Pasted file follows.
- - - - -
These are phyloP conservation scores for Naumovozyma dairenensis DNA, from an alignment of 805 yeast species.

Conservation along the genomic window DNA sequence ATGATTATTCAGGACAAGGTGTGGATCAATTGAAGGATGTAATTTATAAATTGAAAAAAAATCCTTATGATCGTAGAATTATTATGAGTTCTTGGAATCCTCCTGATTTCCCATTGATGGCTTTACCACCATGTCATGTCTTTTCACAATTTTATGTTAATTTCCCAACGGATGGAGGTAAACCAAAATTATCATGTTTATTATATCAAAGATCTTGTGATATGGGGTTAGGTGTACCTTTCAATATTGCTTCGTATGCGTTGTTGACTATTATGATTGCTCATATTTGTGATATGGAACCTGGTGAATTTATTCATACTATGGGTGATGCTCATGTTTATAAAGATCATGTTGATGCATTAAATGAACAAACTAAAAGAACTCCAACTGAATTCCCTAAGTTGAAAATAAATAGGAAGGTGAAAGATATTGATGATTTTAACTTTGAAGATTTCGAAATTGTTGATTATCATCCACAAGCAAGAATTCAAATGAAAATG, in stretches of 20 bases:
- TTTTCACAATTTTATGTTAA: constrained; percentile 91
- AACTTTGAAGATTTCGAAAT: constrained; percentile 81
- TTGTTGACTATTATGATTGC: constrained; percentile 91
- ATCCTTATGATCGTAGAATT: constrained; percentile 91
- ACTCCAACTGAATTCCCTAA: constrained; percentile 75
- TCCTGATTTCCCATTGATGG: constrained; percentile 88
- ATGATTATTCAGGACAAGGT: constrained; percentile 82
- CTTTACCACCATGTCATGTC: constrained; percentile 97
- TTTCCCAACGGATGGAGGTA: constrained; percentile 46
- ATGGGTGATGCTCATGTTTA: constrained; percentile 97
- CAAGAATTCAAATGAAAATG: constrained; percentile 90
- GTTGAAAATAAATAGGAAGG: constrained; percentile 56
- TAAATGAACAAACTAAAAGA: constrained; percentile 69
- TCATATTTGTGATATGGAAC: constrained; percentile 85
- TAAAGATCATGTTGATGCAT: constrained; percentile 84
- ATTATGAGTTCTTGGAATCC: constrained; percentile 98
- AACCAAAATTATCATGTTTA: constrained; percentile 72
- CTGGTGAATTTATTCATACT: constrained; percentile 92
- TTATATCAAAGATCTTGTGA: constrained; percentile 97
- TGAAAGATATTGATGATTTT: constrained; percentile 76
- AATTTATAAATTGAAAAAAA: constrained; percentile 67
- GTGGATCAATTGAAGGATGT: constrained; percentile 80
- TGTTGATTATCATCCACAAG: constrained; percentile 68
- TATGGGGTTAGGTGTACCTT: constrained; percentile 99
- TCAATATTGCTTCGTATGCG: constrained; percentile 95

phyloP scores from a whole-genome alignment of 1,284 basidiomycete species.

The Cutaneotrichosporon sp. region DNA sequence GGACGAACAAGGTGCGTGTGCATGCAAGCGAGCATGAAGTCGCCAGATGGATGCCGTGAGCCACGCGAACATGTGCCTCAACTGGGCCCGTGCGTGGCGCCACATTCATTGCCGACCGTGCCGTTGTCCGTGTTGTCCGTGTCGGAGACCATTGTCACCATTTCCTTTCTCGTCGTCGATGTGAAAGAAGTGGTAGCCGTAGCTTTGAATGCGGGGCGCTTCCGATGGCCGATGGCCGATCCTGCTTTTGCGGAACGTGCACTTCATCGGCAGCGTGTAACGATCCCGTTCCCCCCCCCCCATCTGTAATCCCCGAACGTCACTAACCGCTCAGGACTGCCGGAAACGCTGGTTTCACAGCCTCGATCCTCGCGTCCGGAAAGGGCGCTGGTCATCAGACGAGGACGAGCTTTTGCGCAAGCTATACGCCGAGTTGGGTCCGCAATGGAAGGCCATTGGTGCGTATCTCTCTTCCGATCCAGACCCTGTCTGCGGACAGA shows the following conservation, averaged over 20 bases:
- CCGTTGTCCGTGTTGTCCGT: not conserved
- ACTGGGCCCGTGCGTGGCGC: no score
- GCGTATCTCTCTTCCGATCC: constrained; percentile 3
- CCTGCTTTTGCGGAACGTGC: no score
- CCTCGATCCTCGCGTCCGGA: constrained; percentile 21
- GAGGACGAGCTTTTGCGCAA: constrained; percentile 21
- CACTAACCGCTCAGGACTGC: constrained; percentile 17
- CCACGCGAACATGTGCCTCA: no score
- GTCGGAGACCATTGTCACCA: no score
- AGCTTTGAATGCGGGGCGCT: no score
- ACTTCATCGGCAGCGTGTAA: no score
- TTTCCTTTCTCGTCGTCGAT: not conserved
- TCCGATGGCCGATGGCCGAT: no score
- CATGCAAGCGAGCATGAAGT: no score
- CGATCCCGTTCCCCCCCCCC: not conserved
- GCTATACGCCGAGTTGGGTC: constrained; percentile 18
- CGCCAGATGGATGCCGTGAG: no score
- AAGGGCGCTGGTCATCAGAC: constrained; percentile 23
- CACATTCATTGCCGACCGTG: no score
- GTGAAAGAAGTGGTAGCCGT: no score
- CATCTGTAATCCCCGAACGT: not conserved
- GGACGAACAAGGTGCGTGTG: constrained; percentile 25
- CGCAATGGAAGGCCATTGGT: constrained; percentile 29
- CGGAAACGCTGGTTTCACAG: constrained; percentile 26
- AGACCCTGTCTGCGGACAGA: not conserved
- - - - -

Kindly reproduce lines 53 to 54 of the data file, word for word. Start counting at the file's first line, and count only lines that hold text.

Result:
- CGGAAACGCTGGTTTCACAG: constrained; percentile 26
- AGACCCTGTCTGCGGACAGA: not conserved